Depression and addiction sometimes go hand-in-hand. A person that has depression may seek out alcohol to use as a way to become numb or not feel anything. Other times, a person who starts using alcohol may become depressed because alcohol is a depressant. In all situations, when you stop using alcohol, it’s important to pay close attention to your mental health. Can giving up alcohol cause depression? Sometimes, the answer is yes.

How Can Giving Up Alcohol Cause Depression?

Often, it is not just that giving up alcohol will cause depression but that it will allow the underlying symptoms of depression to become more evident. For example, you may have a genetic predisposition towards depression. When you start drinking, depression seems to set in, but people don’t know that it’s there. Rather, the depressed mood seems to stem from alcohol use. It is not until you stop drinking that the depression becomes more evident.

The lack of alcohol in their system can create a depressing feeling in other people. You may feel more – whether that is anger, sadness, or anxiety. Because the depressant drug is no longer there, you may think you should feel happy and excited all of the time. That is rarely what really happens, though. You may become even more depressed by the way you feel.

What to Expect After Giving Up Alcohol

Can giving up alcohol cause depression in you? There is no way to know what could happen until you take the necessary steps to stop your use. Keep in mind that, no matter what does come, it is better than not getting the help you need to stop addiction. There are nearly always treatment options available to help you through those mental health complications. Still, consider what is likely to happen when you stop using.


Many people will experience alcohol withdrawal symptoms when they stop using. This may include symptoms such as:

  • Aches and pains
  • Headaches
  • Insomnia
  • Cravings
  • Anxiety

These are common to expect, but there could be others. For long-term users, there are other potential risks, including mental health changes. Depression after alcoholism can occur.

Also, note that some people may experience intense symptoms of withdrawal, especially if they have used substances for a long time. It’s always wise to work closely with your team to ensure they can help you manage any type of symptoms you have.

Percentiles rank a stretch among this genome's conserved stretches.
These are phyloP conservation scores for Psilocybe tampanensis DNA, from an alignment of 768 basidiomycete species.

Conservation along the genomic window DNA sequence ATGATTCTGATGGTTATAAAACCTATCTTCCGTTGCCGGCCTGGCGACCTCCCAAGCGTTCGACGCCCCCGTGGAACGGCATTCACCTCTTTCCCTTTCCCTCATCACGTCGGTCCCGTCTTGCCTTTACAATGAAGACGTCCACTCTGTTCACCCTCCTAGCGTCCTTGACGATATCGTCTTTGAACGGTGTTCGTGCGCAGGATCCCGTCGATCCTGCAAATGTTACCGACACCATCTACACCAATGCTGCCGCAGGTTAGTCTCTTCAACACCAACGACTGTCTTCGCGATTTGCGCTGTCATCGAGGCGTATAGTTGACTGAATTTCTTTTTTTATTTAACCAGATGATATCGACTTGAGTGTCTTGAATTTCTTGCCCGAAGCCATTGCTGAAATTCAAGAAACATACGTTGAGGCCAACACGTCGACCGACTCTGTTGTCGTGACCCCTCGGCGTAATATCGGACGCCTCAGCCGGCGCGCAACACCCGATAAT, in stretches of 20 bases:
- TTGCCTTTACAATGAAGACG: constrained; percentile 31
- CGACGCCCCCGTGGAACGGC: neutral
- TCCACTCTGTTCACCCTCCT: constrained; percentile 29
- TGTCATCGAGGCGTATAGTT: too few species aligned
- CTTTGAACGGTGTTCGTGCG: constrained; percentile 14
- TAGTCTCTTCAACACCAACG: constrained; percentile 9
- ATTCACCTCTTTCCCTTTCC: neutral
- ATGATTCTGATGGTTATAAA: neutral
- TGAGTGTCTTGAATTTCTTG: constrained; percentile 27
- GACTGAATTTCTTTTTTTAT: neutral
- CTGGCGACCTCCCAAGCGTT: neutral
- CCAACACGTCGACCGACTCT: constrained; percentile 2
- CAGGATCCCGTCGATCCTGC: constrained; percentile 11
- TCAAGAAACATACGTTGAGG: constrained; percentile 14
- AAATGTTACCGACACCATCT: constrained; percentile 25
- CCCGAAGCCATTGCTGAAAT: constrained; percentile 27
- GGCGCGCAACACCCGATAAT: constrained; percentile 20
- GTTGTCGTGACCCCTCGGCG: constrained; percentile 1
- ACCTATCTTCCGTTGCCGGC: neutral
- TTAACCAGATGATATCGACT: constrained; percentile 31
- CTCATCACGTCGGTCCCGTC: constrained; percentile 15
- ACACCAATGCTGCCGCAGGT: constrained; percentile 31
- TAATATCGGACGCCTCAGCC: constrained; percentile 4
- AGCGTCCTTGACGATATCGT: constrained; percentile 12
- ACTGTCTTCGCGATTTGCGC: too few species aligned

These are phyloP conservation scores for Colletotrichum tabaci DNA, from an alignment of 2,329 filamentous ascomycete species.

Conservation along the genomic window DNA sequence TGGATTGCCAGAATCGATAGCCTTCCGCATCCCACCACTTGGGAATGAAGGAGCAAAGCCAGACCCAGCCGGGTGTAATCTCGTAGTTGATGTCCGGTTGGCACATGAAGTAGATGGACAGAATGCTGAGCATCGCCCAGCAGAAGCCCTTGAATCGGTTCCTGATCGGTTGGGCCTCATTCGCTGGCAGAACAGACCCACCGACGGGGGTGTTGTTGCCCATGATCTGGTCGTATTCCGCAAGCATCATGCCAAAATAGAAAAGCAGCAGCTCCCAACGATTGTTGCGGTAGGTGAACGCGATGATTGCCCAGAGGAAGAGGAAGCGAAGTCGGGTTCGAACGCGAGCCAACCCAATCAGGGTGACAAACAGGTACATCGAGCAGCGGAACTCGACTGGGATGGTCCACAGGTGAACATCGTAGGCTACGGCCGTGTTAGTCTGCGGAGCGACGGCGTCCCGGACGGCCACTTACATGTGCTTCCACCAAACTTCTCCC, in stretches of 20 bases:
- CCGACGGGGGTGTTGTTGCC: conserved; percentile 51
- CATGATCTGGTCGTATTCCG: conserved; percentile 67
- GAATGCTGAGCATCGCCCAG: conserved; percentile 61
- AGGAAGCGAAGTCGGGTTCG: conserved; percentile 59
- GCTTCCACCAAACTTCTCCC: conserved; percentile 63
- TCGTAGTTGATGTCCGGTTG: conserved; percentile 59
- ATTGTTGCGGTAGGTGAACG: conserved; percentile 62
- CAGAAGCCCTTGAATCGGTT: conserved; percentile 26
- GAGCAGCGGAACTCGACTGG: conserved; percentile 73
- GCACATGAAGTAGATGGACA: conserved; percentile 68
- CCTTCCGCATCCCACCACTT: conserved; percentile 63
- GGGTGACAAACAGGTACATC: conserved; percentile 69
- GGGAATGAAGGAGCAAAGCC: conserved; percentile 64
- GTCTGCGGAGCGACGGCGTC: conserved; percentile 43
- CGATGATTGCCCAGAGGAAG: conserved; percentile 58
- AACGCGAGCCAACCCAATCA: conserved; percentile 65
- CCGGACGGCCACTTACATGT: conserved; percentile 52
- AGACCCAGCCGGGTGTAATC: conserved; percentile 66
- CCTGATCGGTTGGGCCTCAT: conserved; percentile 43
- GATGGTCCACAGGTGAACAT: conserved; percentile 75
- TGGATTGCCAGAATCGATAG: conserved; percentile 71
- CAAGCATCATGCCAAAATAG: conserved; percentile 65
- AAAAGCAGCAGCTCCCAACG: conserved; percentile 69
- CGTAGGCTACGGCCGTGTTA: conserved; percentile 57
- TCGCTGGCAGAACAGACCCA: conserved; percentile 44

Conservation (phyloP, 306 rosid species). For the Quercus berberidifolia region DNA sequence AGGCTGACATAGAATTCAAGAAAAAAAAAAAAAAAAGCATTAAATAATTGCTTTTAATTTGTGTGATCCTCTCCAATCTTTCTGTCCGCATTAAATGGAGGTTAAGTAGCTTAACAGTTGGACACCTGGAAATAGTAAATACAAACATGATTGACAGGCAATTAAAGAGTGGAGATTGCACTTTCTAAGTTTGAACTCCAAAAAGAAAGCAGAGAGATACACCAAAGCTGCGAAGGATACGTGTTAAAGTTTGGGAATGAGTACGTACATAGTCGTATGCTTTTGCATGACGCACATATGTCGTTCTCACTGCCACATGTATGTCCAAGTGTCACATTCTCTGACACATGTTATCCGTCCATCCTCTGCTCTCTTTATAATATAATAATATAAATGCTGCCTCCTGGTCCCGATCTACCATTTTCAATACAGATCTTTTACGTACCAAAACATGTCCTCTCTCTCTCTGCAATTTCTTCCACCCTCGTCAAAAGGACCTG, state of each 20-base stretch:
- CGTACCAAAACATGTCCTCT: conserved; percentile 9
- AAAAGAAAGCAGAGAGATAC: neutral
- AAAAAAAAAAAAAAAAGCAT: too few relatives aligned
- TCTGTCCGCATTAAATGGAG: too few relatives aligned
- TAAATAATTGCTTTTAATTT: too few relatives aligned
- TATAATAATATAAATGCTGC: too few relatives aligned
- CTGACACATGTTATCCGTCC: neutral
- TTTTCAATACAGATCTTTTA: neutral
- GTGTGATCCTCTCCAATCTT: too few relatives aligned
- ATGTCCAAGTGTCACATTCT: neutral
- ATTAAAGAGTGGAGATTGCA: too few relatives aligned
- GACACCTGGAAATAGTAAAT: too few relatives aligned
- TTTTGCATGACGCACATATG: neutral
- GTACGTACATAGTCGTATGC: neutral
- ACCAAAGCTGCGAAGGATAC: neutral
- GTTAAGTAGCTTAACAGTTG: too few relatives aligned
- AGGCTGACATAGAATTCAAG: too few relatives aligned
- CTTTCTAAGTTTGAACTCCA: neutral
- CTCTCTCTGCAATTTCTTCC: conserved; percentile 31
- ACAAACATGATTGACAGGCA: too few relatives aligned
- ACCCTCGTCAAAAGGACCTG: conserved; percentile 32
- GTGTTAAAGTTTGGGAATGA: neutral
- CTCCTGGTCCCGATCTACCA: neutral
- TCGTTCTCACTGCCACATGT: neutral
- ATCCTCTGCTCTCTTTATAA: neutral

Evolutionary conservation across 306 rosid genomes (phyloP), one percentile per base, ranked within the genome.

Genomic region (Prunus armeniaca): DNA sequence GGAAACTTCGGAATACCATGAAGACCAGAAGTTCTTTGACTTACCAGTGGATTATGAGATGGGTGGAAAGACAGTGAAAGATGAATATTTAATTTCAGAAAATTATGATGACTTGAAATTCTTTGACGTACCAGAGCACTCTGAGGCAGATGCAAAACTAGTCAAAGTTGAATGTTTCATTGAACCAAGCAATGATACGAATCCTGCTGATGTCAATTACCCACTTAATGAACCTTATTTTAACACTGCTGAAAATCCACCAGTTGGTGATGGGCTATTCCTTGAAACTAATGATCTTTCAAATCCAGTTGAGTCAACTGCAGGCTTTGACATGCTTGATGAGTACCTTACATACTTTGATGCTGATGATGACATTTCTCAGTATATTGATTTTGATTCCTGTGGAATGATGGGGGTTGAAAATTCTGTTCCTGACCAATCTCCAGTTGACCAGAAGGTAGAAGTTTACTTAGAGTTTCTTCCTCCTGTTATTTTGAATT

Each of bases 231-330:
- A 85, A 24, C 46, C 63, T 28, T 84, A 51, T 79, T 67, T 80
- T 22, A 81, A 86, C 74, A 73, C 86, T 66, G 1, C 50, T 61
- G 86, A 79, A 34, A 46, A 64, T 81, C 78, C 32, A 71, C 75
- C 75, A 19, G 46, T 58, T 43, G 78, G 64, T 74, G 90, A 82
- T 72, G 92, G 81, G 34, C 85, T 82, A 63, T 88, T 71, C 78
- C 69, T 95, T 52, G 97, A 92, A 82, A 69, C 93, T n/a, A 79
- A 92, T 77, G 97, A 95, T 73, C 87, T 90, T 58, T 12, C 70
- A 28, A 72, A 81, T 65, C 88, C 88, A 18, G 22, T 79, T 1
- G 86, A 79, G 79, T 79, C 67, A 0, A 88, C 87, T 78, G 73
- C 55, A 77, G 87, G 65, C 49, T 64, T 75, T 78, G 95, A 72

Mental Health Changes

Depression after alcohol recovery is one of the more common mental health complications you may experience. Others include intense anxiety and bipolar disorder. Some people use alcohol as a way to deal with post-traumatic stress disorder (PTSD). If you are using alcohol to hide the symptoms of trauma, you can expect those symptoms to become more evident after you stop using. This can often feel like depression, too.

As you consider if giving up alcohol can cause depression, know the signs of what to look for as you are working on getting sober.

  • Feelings of being sad all of the time
  • Feeling like you do not belong anywhere
  • Experiencing moments where you are unsure what your future holds
  • Negative thoughts about yourself
  • Thoughts of suicide or harming yourself or others (please call 911 if you feel this way)

How to Address Negative Feelings and Mental Health Problems

When you give up alcohol, it is normal to feel different. You may not know why you are feeling the way you do, or you may be unable to process what’s occurring. Remember what is happening in your brain at this time. Your body is working to rid itself of the toxins while your brain is working overtime to learn how to work properly again, now that the substance it was relying on is no longer present. Without a doubt, it can be intensely confusing.

Knowing what to do in these situations is critical to your overall wellbeing. Here are some things to keep in mind in life after alcohol addiction:

  • You’re not alone. When you feel like this, talk to friends or family, reach out to a mentor, or turn to your therapist. 
  • Feeling different is okay, but it’s important to give your brain time to work through fears, anxiety, sadness, and apprehension. 
  • Don’t try to push it to the side. Sometimes depression is brought on by experiences or the environment, while other times it is due to a chemical imbalance that requires treatment.

Finding Treatment for Addiction and Mental Health Needs

You may not be able to understand what’s happening with your health right now, but that doesn’t mean you should struggle through it on your own. Instead, reach out to a drug and alcohol treatment center to learn more about how they can help you get through these tough times, so you come out better for them.

Reach out to our admissions team today or call us at (866) 971-5531to ask questions and gain insight into your options.

Jump to a Section

Call (855) 425-4846